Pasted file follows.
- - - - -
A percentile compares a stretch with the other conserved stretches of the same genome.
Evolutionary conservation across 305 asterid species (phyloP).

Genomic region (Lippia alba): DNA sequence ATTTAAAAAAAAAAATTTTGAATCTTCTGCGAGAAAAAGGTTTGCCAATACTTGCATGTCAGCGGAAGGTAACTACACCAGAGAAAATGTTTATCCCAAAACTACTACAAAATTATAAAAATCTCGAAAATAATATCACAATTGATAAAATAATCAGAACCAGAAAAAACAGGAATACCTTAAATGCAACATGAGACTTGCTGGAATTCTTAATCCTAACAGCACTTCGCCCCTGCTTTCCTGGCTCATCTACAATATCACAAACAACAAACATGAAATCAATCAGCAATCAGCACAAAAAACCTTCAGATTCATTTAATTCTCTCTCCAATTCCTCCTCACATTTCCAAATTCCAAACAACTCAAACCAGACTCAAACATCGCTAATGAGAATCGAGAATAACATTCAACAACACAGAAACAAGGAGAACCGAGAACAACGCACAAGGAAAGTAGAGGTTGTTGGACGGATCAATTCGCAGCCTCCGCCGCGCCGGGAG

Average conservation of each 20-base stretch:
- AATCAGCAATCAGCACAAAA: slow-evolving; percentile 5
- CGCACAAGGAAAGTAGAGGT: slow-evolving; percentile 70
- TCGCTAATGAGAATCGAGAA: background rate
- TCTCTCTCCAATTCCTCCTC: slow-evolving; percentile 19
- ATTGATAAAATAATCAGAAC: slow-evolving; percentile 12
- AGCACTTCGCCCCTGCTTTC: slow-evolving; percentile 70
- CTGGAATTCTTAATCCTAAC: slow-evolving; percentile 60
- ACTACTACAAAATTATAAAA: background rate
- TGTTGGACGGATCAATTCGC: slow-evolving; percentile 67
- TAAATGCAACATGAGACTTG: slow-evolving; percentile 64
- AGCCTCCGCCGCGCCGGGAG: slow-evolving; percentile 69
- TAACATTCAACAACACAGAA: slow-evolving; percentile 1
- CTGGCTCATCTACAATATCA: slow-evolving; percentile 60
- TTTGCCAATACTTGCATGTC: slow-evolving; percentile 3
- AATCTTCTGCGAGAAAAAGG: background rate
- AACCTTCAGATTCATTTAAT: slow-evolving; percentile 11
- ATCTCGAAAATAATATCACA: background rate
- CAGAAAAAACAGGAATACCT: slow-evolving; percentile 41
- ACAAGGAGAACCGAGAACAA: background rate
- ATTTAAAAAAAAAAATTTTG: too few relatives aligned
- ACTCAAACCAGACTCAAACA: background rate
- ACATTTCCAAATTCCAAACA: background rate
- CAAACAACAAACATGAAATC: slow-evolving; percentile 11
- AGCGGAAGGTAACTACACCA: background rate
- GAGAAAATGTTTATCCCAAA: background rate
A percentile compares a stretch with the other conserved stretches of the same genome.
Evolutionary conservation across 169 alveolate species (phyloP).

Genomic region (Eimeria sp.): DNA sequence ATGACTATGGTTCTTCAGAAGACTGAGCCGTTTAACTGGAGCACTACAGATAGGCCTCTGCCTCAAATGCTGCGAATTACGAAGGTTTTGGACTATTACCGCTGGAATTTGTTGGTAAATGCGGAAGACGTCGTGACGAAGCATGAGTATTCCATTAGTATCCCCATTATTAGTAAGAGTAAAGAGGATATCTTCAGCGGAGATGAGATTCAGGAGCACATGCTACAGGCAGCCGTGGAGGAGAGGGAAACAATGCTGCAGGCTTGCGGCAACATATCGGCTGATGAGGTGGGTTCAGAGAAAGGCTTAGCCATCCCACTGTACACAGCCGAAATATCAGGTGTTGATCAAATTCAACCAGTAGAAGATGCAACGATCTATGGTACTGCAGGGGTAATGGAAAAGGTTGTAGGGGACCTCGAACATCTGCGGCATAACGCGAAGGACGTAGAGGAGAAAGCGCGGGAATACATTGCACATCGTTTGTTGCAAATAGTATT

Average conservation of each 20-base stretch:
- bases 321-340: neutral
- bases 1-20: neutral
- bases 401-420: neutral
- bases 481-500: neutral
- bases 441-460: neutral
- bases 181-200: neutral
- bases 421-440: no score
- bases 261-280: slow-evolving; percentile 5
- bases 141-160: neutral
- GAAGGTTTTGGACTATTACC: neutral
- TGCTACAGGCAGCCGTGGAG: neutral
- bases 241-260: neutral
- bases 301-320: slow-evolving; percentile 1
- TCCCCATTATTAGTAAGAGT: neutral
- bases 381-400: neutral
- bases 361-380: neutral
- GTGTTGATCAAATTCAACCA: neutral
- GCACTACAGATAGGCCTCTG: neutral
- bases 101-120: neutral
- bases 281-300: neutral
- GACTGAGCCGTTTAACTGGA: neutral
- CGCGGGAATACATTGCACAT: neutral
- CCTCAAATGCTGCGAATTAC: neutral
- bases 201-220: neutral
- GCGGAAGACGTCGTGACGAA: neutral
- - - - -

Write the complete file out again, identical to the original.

A percentile compares a stretch with the other conserved stretches of the same genome.
Evolutionary conservation across 305 asterid species (phyloP).

Genomic region (Lippia alba): DNA sequence ATTTAAAAAAAAAAATTTTGAATCTTCTGCGAGAAAAAGGTTTGCCAATACTTGCATGTCAGCGGAAGGTAACTACACCAGAGAAAATGTTTATCCCAAAACTACTACAAAATTATAAAAATCTCGAAAATAATATCACAATTGATAAAATAATCAGAACCAGAAAAAACAGGAATACCTTAAATGCAACATGAGACTTGCTGGAATTCTTAATCCTAACAGCACTTCGCCCCTGCTTTCCTGGCTCATCTACAATATCACAAACAACAAACATGAAATCAATCAGCAATCAGCACAAAAAACCTTCAGATTCATTTAATTCTCTCTCCAATTCCTCCTCACATTTCCAAATTCCAAACAACTCAAACCAGACTCAAACATCGCTAATGAGAATCGAGAATAACATTCAACAACACAGAAACAAGGAGAACCGAGAACAACGCACAAGGAAAGTAGAGGTTGTTGGACGGATCAATTCGCAGCCTCCGCCGCGCCGGGAG

Average conservation of each 20-base stretch:
- AATCAGCAATCAGCACAAAA: slow-evolving; percentile 5
- CGCACAAGGAAAGTAGAGGT: slow-evolving; percentile 70
- TCGCTAATGAGAATCGAGAA: background rate
- TCTCTCTCCAATTCCTCCTC: slow-evolving; percentile 19
- ATTGATAAAATAATCAGAAC: slow-evolving; percentile 12
- AGCACTTCGCCCCTGCTTTC: slow-evolving; percentile 70
- CTGGAATTCTTAATCCTAAC: slow-evolving; percentile 60
- ACTACTACAAAATTATAAAA: background rate
- TGTTGGACGGATCAATTCGC: slow-evolving; percentile 67
- TAAATGCAACATGAGACTTG: slow-evolving; percentile 64
- AGCCTCCGCCGCGCCGGGAG: slow-evolving; percentile 69
- TAACATTCAACAACACAGAA: slow-evolving; percentile 1
- CTGGCTCATCTACAATATCA: slow-evolving; percentile 60
- TTTGCCAATACTTGCATGTC: slow-evolving; percentile 3
- AATCTTCTGCGAGAAAAAGG: background rate
- AACCTTCAGATTCATTTAAT: slow-evolving; percentile 11
- ATCTCGAAAATAATATCACA: background rate
- CAGAAAAAACAGGAATACCT: slow-evolving; percentile 41
- ACAAGGAGAACCGAGAACAA: background rate
- ATTTAAAAAAAAAAATTTTG: too few relatives aligned
- ACTCAAACCAGACTCAAACA: background rate
- ACATTTCCAAATTCCAAACA: background rate
- CAAACAACAAACATGAAATC: slow-evolving; percentile 11
- AGCGGAAGGTAACTACACCA: background rate
- GAGAAAATGTTTATCCCAAA: background rate
A percentile compares a stretch with the other conserved stretches of the same genome.
Evolutionary conservation across 169 alveolate species (phyloP).

Genomic region (Eimeria sp.): DNA sequence ATGACTATGGTTCTTCAGAAGACTGAGCCGTTTAACTGGAGCACTACAGATAGGCCTCTGCCTCAAATGCTGCGAATTACGAAGGTTTTGGACTATTACCGCTGGAATTTGTTGGTAAATGCGGAAGACGTCGTGACGAAGCATGAGTATTCCATTAGTATCCCCATTATTAGTAAGAGTAAAGAGGATATCTTCAGCGGAGATGAGATTCAGGAGCACATGCTACAGGCAGCCGTGGAGGAGAGGGAAACAATGCTGCAGGCTTGCGGCAACATATCGGCTGATGAGGTGGGTTCAGAGAAAGGCTTAGCCATCCCACTGTACACAGCCGAAATATCAGGTGTTGATCAAATTCAACCAGTAGAAGATGCAACGATCTATGGTACTGCAGGGGTAATGGAAAAGGTTGTAGGGGACCTCGAACATCTGCGGCATAACGCGAAGGACGTAGAGGAGAAAGCGCGGGAATACATTGCACATCGTTTGTTGCAAATAGTATT

Average conservation of each 20-base stretch:
- bases 321-340: neutral
- bases 1-20: neutral
- bases 401-420: neutral
- bases 481-500: neutral
- bases 441-460: neutral
- bases 181-200: neutral
- bases 421-440: no score
- bases 261-280: slow-evolving; percentile 5
- bases 141-160: neutral
- GAAGGTTTTGGACTATTACC: neutral
- TGCTACAGGCAGCCGTGGAG: neutral
- bases 241-260: neutral
- bases 301-320: slow-evolving; percentile 1
- TCCCCATTATTAGTAAGAGT: neutral
- bases 381-400: neutral
- bases 361-380: neutral
- GTGTTGATCAAATTCAACCA: neutral
- GCACTACAGATAGGCCTCTG: neutral
- bases 101-120: neutral
- bases 281-300: neutral
- GACTGAGCCGTTTAACTGGA: neutral
- CGCGGGAATACATTGCACAT: neutral
- CCTCAAATGCTGCGAATTAC: neutral
- bases 201-220: neutral
- GCGGAAGACGTCGTGACGAA: neutral